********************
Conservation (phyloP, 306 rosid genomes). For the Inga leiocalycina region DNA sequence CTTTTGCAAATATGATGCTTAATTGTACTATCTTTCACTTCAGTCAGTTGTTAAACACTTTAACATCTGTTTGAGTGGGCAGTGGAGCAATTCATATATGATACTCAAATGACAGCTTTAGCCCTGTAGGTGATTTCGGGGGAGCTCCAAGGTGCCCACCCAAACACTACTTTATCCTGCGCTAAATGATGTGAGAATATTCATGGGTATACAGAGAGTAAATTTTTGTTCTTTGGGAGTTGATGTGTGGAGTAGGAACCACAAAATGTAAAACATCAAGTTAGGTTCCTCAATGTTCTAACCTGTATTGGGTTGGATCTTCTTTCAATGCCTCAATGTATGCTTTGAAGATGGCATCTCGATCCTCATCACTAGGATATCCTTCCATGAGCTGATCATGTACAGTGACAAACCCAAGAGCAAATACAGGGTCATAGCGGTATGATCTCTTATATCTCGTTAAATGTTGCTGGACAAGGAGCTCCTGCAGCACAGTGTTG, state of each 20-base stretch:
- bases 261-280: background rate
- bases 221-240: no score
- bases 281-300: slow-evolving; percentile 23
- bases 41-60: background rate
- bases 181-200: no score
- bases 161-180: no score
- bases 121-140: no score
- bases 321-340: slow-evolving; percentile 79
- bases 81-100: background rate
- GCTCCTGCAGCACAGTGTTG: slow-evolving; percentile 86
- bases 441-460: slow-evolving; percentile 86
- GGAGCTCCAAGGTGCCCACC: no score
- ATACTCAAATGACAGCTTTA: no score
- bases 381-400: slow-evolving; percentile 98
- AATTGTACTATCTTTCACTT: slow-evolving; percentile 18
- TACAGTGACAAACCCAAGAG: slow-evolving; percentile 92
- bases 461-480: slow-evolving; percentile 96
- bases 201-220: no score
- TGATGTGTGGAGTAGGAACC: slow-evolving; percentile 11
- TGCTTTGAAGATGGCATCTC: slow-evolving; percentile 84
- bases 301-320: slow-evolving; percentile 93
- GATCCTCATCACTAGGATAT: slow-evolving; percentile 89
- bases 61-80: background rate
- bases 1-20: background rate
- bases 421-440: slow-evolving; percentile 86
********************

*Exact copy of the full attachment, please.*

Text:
Conservation (phyloP, 306 rosid genomes). For the Inga leiocalycina region DNA sequence CTTTTGCAAATATGATGCTTAATTGTACTATCTTTCACTTCAGTCAGTTGTTAAACACTTTAACATCTGTTTGAGTGGGCAGTGGAGCAATTCATATATGATACTCAAATGACAGCTTTAGCCCTGTAGGTGATTTCGGGGGAGCTCCAAGGTGCCCACCCAAACACTACTTTATCCTGCGCTAAATGATGTGAGAATATTCATGGGTATACAGAGAGTAAATTTTTGTTCTTTGGGAGTTGATGTGTGGAGTAGGAACCACAAAATGTAAAACATCAAGTTAGGTTCCTCAATGTTCTAACCTGTATTGGGTTGGATCTTCTTTCAATGCCTCAATGTATGCTTTGAAGATGGCATCTCGATCCTCATCACTAGGATATCCTTCCATGAGCTGATCATGTACAGTGACAAACCCAAGAGCAAATACAGGGTCATAGCGGTATGATCTCTTATATCTCGTTAAATGTTGCTGGACAAGGAGCTCCTGCAGCACAGTGTTG, state of each 20-base stretch:
- bases 261-280: background rate
- bases 221-240: no score
- bases 281-300: slow-evolving; percentile 23
- bases 41-60: background rate
- bases 181-200: no score
- bases 161-180: no score
- bases 121-140: no score
- bases 321-340: slow-evolving; percentile 79
- bases 81-100: background rate
- GCTCCTGCAGCACAGTGTTG: slow-evolving; percentile 86
- bases 441-460: slow-evolving; percentile 86
- GGAGCTCCAAGGTGCCCACC: no score
- ATACTCAAATGACAGCTTTA: no score
- bases 381-400: slow-evolving; percentile 98
- AATTGTACTATCTTTCACTT: slow-evolving; percentile 18
- TACAGTGACAAACCCAAGAG: slow-evolving; percentile 92
- bases 461-480: slow-evolving; percentile 96
- bases 201-220: no score
- TGATGTGTGGAGTAGGAACC: slow-evolving; percentile 11
- TGCTTTGAAGATGGCATCTC: slow-evolving; percentile 84
- bases 301-320: slow-evolving; percentile 93
- GATCCTCATCACTAGGATAT: slow-evolving; percentile 89
- bases 61-80: background rate
- bases 1-20: background rate
- bases 421-440: slow-evolving; percentile 86